Vertiv Introduces New Single-Phase Uninterruptible Power Supply for Distributed Information Technology (IT) Networks and Edge Computing Applications in Europe, Middle East, and Africa (EMEA)Read more Students from JA Zimbabwe Win 2023 De La Vega Global Entrepreneurship AwardRead more Top International Prospects to Travel to Salt Lake City for Seventh Annual Basketball Without Borders Global CampRead more Rise of the Robots as Saudi Arabia Underscores Global Data and Artificial Intelligence (AI) Aspirations with DeepFest Debut at LEAP23Read more Somalia: ‘I sold the last three goats, they were likely to die’Read more Merck Foundation and African First Ladies marking World Cancer Day 2023 through 110 scholarships of Oncology Fellowships in 25 countriesRead more Supporting women leaders and aspirants to unleash their potentialRead more Fake medicines kill almost 500,000 sub-Saharan Africans a year: United Nations Office on Drugs and Crime (UNODC) reportRead more Climate crisis and migration: Greta Thunberg supports International Organization for Migration (IOM) over ‘life and death’ issueRead more United Nations (UN) Convenes Lake Chad Countries, Amid Growing Regional CrisisRead more

US economy grew 5.7% in 2021, but Omicron hit looms

show caption
US President Joe Biden cheered data on economic growth, which beat China's, but it also showed rising price pressures./AFP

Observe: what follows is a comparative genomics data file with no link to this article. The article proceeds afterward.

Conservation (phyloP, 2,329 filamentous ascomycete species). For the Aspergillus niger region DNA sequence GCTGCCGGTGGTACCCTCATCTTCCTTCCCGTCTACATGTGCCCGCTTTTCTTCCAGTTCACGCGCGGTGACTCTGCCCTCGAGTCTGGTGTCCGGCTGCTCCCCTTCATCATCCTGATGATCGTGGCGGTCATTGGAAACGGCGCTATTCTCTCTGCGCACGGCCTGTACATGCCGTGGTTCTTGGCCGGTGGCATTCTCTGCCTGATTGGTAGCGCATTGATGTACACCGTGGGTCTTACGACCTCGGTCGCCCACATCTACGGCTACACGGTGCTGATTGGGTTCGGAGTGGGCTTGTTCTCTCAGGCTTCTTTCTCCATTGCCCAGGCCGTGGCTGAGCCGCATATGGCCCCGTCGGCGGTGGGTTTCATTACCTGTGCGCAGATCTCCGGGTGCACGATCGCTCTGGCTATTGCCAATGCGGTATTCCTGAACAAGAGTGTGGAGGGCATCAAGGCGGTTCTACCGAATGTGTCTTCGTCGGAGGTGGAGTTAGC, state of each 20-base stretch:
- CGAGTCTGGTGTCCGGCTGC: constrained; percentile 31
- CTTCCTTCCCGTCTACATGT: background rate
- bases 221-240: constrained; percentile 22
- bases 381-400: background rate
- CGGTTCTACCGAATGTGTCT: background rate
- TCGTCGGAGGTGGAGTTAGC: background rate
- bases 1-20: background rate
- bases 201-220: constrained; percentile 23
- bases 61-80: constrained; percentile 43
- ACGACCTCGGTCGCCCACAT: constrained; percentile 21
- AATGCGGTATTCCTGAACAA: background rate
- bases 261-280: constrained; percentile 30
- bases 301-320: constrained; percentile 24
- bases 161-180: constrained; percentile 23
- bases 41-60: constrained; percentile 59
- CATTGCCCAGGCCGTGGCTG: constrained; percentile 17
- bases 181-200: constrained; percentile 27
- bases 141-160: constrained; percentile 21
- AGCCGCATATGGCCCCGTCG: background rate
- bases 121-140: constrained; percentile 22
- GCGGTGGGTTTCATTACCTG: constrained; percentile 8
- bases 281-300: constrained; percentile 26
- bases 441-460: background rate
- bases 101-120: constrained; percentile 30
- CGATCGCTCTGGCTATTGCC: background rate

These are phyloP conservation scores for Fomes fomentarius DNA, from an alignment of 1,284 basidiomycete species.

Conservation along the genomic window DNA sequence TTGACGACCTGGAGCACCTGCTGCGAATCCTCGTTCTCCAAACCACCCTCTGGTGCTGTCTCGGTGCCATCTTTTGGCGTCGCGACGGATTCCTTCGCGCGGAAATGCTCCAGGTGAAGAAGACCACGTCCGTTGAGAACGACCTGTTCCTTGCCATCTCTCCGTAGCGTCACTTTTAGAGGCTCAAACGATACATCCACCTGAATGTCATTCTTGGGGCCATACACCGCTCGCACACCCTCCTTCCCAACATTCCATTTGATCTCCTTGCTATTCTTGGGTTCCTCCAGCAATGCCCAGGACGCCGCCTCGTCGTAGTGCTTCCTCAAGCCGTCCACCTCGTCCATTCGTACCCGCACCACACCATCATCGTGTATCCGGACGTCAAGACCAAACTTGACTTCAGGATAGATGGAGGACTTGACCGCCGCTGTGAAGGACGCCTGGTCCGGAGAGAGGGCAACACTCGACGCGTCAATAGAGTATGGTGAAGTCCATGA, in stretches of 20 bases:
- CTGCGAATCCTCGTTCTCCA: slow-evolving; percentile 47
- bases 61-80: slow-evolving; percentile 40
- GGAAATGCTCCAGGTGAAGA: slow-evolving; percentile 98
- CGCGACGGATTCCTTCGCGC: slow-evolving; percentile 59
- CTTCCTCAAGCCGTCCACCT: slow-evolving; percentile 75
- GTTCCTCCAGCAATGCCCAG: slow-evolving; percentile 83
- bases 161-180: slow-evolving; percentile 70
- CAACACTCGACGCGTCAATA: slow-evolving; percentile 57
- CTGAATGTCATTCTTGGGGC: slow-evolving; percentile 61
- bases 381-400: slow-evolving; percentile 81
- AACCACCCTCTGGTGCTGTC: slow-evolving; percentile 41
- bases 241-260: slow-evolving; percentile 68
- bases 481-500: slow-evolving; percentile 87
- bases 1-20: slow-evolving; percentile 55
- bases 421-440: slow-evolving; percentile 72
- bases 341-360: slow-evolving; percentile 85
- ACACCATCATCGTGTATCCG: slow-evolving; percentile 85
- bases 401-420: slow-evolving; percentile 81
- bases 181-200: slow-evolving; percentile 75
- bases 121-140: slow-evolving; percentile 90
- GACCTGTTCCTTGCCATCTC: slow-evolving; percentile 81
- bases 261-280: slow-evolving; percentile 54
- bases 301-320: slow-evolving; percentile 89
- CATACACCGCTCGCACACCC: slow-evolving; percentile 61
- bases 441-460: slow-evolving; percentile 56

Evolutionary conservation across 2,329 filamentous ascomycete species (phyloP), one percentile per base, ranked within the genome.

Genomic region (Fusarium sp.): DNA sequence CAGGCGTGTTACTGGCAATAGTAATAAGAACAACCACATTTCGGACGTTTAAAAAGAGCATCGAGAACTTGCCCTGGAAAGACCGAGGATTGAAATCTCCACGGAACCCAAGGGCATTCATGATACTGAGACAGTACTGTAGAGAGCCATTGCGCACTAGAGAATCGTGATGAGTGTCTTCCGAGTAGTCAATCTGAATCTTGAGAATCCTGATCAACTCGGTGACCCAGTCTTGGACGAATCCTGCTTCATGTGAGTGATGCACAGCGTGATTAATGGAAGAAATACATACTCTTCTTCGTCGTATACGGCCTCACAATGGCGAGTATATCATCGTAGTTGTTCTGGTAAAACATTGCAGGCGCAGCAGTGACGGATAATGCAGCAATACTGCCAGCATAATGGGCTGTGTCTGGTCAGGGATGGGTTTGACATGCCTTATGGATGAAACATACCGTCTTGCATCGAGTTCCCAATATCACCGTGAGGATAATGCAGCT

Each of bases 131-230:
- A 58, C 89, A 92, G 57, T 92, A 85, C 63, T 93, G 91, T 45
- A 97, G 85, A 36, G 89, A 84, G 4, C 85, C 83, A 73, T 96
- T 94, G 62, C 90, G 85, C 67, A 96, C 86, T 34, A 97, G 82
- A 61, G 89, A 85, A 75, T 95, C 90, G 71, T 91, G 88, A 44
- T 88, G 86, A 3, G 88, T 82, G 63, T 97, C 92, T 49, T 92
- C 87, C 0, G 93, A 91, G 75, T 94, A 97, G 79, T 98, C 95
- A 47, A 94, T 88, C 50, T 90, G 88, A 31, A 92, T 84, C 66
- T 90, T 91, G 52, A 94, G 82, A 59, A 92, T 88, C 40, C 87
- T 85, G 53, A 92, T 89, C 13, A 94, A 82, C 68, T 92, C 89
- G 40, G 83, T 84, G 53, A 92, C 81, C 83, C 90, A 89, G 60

Print Friendly and PDF

Jan 28, 2022 - 05:49 AM

WASHINGTON — The world’s largest economy staged a solid recovery last year as it grew at the fastest pace since 1984, but damage from the Omicron variant of Covid-19 is imminent.

Surging prices continue to pose a challenge, as inflation picked up speed in the final three months of the pandemic’s second year, according to official data released Thursday.

That threatens to dampen the consumer demand that has underpinned the recovery, while shortages and supply chain snarls continue to create headaches for businesses, and for President Joe Biden’s efforts to return the country to normal.

After the downturn in 2020, US GDP expanded by 5.7 percent last year, the Commerce Department said in its latest quarterly report.

In the October-November period when Omicron was spreading, GDP grew 6.9 percent, the data showed. While that topped expectations, economists warn the figure was inflated by businesses’ attempts to rebuild depleted inventories.

“The upside surprise came largely from a surge in inventories and the details aren’t as strong as the headline would suggest,” said Kathy Bostjancic of Oxford Economics.

“What’s more, beneath the headline GDP print, the handoff to 2022 is weak, with consumer spending retrenching in December and Omicron dampening economic activity,” she said in an analysis.

Ian Shepherdson of Pantheon Macroeconomics agreed, saying the start of the year looks grim: “Our tentative (first quarter) GDP forecast right now is zero.”

Biden, whose signature social spending bill is stalled in Congress, cheered the report, highlighting “the fastest economic growth in nearly four decades, along with the greatest year of job growth in American history.”

And, he said, “for the first time in 20 years, our economy grew faster than China’s.”

China’s growth slowed to four percent in the fourth quarter, according to official data released last week.

“This is no accident,” Biden said. “My economic strategy is creating good jobs for Americans, rebuilding our manufacturing, and strengthening our supply chains here at home to help make our companies more competitive.”